"Molesworth" by Geoffrey Willans with illustrations by Ronald Searle is one of the finest works in the not-quite English language. Written in the first person by Nigel Molesworth, the "Gorilla of 3B", it tells of life at a horrid private school in the 1950s and is written with a lazy 10 year old's eye for speling and grammar, poo err gosh I sa. Chiz chiz. A chiz is a swiz or swindle as any fule kno.
A book that made me cry -
"The Old Man and The Sea" by Ernest Hemingway. It's a very short book and yet the tragedy and humanity that's packed into it fully justifies its winning of the Nobel Prize for Literature. I've read it a couple of times and it's broken my heart every time.
A book I wish I had written -
"Farewell My Lovely" by Raymond Chandler. To be honest I'd like to have written any of the Philip Marlowe stories. Chandler's powers of description and sense of place exceed almost anyone else I can think of. He could write three lines picking out a couple of salient details to describe and you, as the reader, have a complete picture of the scene. It's a freakish ability. His sense of style and dialogue are also unsurpassed. The plots aren't up to much but that's not why you read them (I hope).
A book I wish had never been written -
This is a difficult one. There are many books I haven't enjoyed but that's not the same thing as wishing they had never existed. I can't abide Thomas Hardy and yet there are many who would disagree with me, probably rightly. So to pick something that I wish had never existed suggests a book that has done actual harm. I could be terribly serious and say something like "Mein Kampf" but instead I'd like to take a cheap shot at Dan Brown, who not only seems to think is a great author and scholar, but has also written the same book again and again from what I can gather but I can't because I haven't read any of them. So, because I have to choose something, I wish "Our Man in Havana" by Graham Greene had never been written. A tedious non-story, more catholic guilt than anyone can usefully cope with and an irritating prose style combined to make a book that I chucked against a wall once I'd slogged my way through it. Turgid rubbish.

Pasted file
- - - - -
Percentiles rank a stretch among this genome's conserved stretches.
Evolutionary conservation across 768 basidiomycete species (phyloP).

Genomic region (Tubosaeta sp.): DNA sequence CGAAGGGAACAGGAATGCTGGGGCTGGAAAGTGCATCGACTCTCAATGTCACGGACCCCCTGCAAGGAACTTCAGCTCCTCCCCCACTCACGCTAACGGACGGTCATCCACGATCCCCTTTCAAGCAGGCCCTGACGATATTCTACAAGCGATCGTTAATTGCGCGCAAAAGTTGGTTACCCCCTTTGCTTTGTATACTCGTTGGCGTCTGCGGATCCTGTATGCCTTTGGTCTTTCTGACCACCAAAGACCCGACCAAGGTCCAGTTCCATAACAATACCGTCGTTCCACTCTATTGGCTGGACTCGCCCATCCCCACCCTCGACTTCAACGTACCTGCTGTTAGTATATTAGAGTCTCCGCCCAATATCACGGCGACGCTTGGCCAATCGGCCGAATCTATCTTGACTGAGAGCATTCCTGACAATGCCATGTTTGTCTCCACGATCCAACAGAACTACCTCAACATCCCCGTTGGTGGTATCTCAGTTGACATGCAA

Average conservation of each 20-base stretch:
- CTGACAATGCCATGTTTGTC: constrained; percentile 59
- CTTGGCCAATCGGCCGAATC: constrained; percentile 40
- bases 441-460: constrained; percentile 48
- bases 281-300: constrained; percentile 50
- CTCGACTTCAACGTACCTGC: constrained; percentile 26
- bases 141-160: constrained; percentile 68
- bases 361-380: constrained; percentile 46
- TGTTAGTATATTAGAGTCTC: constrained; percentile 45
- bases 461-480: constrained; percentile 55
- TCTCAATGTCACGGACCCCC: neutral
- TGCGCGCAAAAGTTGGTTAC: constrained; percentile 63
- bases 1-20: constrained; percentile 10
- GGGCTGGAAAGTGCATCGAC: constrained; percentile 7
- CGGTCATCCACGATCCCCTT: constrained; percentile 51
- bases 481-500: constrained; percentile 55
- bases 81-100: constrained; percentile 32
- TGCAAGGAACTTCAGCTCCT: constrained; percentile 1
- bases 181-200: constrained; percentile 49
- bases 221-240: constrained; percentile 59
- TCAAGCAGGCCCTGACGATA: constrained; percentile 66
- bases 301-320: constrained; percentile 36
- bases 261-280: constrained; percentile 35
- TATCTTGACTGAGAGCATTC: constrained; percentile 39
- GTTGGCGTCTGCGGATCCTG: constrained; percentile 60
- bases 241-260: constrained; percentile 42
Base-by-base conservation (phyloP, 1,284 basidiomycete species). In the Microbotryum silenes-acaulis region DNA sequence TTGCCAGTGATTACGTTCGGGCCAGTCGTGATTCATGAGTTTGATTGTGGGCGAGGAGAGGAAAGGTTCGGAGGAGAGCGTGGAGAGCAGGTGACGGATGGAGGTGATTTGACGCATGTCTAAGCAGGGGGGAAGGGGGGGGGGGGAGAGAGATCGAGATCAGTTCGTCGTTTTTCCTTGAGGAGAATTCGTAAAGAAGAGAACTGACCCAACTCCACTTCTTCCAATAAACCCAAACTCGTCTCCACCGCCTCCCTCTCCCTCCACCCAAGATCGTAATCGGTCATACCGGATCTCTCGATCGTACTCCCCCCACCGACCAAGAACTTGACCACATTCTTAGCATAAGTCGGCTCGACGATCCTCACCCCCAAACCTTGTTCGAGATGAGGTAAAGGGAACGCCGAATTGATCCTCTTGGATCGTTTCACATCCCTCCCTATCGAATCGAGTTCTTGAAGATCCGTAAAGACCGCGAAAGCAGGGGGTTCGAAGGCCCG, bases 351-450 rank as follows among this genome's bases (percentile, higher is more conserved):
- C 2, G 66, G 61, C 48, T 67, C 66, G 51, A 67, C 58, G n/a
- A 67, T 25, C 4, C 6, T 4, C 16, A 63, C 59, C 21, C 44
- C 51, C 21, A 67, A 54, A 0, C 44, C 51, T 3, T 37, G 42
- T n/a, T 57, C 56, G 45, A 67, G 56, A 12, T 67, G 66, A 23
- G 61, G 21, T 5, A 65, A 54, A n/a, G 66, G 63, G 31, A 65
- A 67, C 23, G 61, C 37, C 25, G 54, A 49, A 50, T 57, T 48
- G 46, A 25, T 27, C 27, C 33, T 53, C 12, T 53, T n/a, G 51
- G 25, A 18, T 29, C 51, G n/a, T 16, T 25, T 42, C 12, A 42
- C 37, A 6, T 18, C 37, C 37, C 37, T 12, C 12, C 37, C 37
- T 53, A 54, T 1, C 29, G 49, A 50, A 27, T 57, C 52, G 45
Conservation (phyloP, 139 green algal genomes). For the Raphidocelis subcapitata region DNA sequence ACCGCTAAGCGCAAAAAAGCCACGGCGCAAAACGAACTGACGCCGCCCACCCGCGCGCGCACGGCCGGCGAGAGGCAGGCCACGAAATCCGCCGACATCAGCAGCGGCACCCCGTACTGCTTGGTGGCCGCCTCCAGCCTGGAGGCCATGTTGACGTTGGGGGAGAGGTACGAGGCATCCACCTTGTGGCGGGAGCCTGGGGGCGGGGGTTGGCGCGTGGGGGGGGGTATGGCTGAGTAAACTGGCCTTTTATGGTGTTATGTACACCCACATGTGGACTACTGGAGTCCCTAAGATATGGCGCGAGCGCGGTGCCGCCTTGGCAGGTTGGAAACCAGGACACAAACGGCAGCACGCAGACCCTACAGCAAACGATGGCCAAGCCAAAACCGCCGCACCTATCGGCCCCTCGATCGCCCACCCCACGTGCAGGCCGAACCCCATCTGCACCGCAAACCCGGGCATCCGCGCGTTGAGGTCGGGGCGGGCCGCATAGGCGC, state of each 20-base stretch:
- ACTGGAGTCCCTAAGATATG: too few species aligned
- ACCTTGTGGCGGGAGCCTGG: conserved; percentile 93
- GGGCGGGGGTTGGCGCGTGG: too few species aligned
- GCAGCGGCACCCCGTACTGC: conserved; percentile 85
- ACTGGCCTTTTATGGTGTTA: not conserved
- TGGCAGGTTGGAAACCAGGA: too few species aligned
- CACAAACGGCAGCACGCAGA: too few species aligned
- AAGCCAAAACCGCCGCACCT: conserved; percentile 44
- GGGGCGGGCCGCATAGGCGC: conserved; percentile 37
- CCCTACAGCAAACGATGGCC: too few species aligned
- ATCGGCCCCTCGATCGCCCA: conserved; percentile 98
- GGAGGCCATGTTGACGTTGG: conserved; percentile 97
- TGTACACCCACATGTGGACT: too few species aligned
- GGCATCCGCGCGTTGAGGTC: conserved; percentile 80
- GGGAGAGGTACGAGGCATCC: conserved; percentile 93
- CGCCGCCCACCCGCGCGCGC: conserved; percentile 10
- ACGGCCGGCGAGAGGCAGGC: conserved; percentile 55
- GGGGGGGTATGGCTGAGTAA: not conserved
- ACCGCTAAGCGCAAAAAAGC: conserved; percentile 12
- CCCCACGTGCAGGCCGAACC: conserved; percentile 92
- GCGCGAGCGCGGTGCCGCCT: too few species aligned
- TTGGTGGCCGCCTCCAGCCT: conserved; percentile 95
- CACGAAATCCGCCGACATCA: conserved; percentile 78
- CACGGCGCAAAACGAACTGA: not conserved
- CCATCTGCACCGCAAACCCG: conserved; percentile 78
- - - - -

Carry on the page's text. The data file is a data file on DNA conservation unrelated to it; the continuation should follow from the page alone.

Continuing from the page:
A book I've been meaning to read -
The list of "classics" I haven't read is embarrassingly lengthy. It is unlikely that I will ever have enough spare time to get through them all and it is almost impossible to single out just one. I've read most of Joseph Conrad's novels but I have yet to read "Nostromo" which has been sitting on my shelf gathering sidelong glances and dust for about two years now. I will do something about it I promise...
I'm currently reading -
"A Scanner Darkly" by Philip K Dick. I've read this one before and though I don't love it as much as "Ubik" I still think it's right up there with the very best writing and is such a powerful examination of what drug-abuse does to the human mind and spirit. The incredibly dark humour helps you get through the bleakness.
My favorite reading -
There used to be a show on children's TV in the UK called "Jackanory". Each week an actor would read a story, usually Roald Dahl or something similar. On several occasions, Tony Robinson did the Greek Myths by actually running around ruins in Greece and half telling, half acting out the stories. It was completely mesmeric and will stay with me till the day I die. I sincerely hope that one day these will be made available on DVD or for download. Pretty please?
Ye Gods and Little Fishes